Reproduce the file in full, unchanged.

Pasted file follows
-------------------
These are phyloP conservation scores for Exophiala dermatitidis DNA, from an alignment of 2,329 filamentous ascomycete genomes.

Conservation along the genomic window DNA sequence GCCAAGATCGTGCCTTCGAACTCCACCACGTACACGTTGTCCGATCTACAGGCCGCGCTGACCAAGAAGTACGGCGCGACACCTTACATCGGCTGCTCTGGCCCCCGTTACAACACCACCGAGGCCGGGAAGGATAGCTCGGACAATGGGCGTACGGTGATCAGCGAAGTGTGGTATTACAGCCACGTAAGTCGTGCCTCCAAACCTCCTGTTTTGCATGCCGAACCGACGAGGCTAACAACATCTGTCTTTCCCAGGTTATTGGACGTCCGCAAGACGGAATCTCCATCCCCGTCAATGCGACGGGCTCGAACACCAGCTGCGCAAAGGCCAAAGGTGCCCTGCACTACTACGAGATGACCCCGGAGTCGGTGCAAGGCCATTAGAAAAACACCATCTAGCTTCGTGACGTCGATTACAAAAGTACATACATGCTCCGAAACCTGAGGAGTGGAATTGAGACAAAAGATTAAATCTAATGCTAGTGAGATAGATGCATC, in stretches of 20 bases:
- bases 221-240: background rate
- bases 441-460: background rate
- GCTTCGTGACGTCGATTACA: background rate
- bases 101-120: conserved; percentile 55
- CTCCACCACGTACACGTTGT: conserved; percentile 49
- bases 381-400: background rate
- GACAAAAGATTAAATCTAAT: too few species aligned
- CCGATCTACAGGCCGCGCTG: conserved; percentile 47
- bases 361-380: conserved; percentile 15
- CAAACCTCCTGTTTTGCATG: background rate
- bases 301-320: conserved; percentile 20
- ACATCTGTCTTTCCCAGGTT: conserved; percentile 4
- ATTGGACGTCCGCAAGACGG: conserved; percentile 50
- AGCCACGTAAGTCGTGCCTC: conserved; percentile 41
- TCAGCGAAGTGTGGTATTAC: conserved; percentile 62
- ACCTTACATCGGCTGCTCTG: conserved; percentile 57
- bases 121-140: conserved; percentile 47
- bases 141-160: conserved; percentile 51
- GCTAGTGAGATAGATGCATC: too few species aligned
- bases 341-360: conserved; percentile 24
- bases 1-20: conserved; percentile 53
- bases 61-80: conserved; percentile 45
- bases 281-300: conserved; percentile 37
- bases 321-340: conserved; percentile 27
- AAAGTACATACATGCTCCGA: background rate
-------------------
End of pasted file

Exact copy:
These are phyloP conservation scores for Exophiala dermatitidis DNA, from an alignment of 2,329 filamentous ascomycete genomes.

Conservation along the genomic window DNA sequence GCCAAGATCGTGCCTTCGAACTCCACCACGTACACGTTGTCCGATCTACAGGCCGCGCTGACCAAGAAGTACGGCGCGACACCTTACATCGGCTGCTCTGGCCCCCGTTACAACACCACCGAGGCCGGGAAGGATAGCTCGGACAATGGGCGTACGGTGATCAGCGAAGTGTGGTATTACAGCCACGTAAGTCGTGCCTCCAAACCTCCTGTTTTGCATGCCGAACCGACGAGGCTAACAACATCTGTCTTTCCCAGGTTATTGGACGTCCGCAAGACGGAATCTCCATCCCCGTCAATGCGACGGGCTCGAACACCAGCTGCGCAAAGGCCAAAGGTGCCCTGCACTACTACGAGATGACCCCGGAGTCGGTGCAAGGCCATTAGAAAAACACCATCTAGCTTCGTGACGTCGATTACAAAAGTACATACATGCTCCGAAACCTGAGGAGTGGAATTGAGACAAAAGATTAAATCTAATGCTAGTGAGATAGATGCATC, in stretches of 20 bases:
- bases 221-240: background rate
- bases 441-460: background rate
- GCTTCGTGACGTCGATTACA: background rate
- bases 101-120: conserved; percentile 55
- CTCCACCACGTACACGTTGT: conserved; percentile 49
- bases 381-400: background rate
- GACAAAAGATTAAATCTAAT: too few species aligned
- CCGATCTACAGGCCGCGCTG: conserved; percentile 47
- bases 361-380: conserved; percentile 15
- CAAACCTCCTGTTTTGCATG: background rate
- bases 301-320: conserved; percentile 20
- ACATCTGTCTTTCCCAGGTT: conserved; percentile 4
- ATTGGACGTCCGCAAGACGG: conserved; percentile 50
- AGCCACGTAAGTCGTGCCTC: conserved; percentile 41
- TCAGCGAAGTGTGGTATTAC: conserved; percentile 62
- ACCTTACATCGGCTGCTCTG: conserved; percentile 57
- bases 121-140: conserved; percentile 47
- bases 141-160: conserved; percentile 51
- GCTAGTGAGATAGATGCATC: too few species aligned
- bases 341-360: conserved; percentile 24
- bases 1-20: conserved; percentile 53
- bases 61-80: conserved; percentile 45
- bases 281-300: conserved; percentile 37
- bases 321-340: conserved; percentile 27
- AAAGTACATACATGCTCCGA: background rate